Tech is a tool for social good. Not just a toy, but a tool to better lives.
That was the consensus at this year’s Social Good Summit, where technologists connected with diplomats, CEOs and policy experts in New York City. Though the summit convened this month during the frenzy of United Nations Week, Silicon Valley’s presence was very much apparent. Google, Facebook and Instagram all made an appearance in some fashion.
As one person at the summit put it, “This is a conference for Twitter.” To be precise, it was less of a conference, more of a theatrical presentation. With sessions of just 10 to 15 minutes, speaker turnover was quick. Short, snappy speeches and one-question interviews made for good tweeting. Breadth, not depth, was the goal.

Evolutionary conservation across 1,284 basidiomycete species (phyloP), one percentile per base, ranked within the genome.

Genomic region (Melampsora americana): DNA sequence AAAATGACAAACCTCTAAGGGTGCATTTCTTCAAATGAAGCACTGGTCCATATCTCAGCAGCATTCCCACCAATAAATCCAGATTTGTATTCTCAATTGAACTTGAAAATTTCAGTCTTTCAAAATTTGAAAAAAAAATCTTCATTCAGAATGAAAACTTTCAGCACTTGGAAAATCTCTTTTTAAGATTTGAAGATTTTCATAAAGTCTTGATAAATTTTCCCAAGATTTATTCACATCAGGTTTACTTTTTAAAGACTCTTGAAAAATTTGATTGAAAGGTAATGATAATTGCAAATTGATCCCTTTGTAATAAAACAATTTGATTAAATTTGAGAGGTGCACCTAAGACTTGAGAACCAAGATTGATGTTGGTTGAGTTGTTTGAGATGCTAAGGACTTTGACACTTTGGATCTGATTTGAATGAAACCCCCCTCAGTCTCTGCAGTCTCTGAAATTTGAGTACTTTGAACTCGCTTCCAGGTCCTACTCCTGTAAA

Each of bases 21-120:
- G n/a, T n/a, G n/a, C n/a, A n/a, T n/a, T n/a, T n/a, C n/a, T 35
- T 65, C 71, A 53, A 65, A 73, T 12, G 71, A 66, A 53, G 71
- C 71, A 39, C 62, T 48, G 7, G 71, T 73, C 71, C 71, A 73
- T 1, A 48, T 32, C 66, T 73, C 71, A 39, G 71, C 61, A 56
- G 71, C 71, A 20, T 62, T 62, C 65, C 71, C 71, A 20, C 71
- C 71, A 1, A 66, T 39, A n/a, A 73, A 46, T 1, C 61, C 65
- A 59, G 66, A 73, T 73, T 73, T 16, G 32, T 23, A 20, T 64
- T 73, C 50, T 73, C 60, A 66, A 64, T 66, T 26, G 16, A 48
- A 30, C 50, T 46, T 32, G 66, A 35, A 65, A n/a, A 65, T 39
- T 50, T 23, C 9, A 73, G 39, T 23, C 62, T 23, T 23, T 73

The lengthier discussions were reserved for the superstars of the three-day summit: Virgin’s Richard Branson, former Vice President Al Gore, and the most-awaited, 16-year-old Pakistani education activist Malala Yousafzai.
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